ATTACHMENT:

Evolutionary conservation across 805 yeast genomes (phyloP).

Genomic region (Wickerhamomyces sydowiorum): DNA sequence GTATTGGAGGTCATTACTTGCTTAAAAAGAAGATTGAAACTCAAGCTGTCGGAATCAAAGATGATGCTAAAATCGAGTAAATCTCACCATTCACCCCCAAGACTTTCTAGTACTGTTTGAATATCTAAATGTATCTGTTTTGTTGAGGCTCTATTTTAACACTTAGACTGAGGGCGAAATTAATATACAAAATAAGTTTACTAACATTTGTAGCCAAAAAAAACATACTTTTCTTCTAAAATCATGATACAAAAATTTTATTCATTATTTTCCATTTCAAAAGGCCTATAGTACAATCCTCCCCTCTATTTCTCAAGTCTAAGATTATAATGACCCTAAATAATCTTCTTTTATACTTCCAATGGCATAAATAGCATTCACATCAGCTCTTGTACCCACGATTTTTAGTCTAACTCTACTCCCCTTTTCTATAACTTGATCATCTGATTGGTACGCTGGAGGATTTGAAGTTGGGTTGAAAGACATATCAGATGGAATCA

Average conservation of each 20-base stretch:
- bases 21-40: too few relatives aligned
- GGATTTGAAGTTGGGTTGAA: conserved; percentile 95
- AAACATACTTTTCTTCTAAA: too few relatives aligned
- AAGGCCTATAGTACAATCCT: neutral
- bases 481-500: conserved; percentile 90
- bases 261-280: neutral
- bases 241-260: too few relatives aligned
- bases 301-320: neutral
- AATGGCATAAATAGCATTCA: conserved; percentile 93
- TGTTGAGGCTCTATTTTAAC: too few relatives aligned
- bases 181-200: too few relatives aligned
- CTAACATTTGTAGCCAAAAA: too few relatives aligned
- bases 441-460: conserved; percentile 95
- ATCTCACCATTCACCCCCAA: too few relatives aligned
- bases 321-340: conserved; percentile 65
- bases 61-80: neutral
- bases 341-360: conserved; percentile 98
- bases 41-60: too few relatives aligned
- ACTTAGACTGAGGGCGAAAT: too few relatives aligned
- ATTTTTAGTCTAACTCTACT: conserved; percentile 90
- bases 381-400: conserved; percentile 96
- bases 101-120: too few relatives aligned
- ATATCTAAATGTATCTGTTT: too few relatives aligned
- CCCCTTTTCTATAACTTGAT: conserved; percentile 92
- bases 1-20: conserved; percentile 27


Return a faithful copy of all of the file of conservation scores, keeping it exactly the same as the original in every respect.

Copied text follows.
Evolutionary conservation across 805 yeast genomes (phyloP).

Genomic region (Wickerhamomyces sydowiorum): DNA sequence GTATTGGAGGTCATTACTTGCTTAAAAAGAAGATTGAAACTCAAGCTGTCGGAATCAAAGATGATGCTAAAATCGAGTAAATCTCACCATTCACCCCCAAGACTTTCTAGTACTGTTTGAATATCTAAATGTATCTGTTTTGTTGAGGCTCTATTTTAACACTTAGACTGAGGGCGAAATTAATATACAAAATAAGTTTACTAACATTTGTAGCCAAAAAAAACATACTTTTCTTCTAAAATCATGATACAAAAATTTTATTCATTATTTTCCATTTCAAAAGGCCTATAGTACAATCCTCCCCTCTATTTCTCAAGTCTAAGATTATAATGACCCTAAATAATCTTCTTTTATACTTCCAATGGCATAAATAGCATTCACATCAGCTCTTGTACCCACGATTTTTAGTCTAACTCTACTCCCCTTTTCTATAACTTGATCATCTGATTGGTACGCTGGAGGATTTGAAGTTGGGTTGAAAGACATATCAGATGGAATCA

Average conservation of each 20-base stretch:
- bases 21-40: too few relatives aligned
- GGATTTGAAGTTGGGTTGAA: conserved; percentile 95
- AAACATACTTTTCTTCTAAA: too few relatives aligned
- AAGGCCTATAGTACAATCCT: neutral
- bases 481-500: conserved; percentile 90
- bases 261-280: neutral
- bases 241-260: too few relatives aligned
- bases 301-320: neutral
- AATGGCATAAATAGCATTCA: conserved; percentile 93
- TGTTGAGGCTCTATTTTAAC: too few relatives aligned
- bases 181-200: too few relatives aligned
- CTAACATTTGTAGCCAAAAA: too few relatives aligned
- bases 441-460: conserved; percentile 95
- ATCTCACCATTCACCCCCAA: too few relatives aligned
- bases 321-340: conserved; percentile 65
- bases 61-80: neutral
- bases 341-360: conserved; percentile 98
- bases 41-60: too few relatives aligned
- ACTTAGACTGAGGGCGAAAT: too few relatives aligned
- ATTTTTAGTCTAACTCTACT: conserved; percentile 90
- bases 381-400: conserved; percentile 96
- bases 101-120: too few relatives aligned
- ATATCTAAATGTATCTGTTT: too few relatives aligned
- CCCCTTTTCTATAACTTGAT: conserved; percentile 92
- bases 1-20: conserved; percentile 27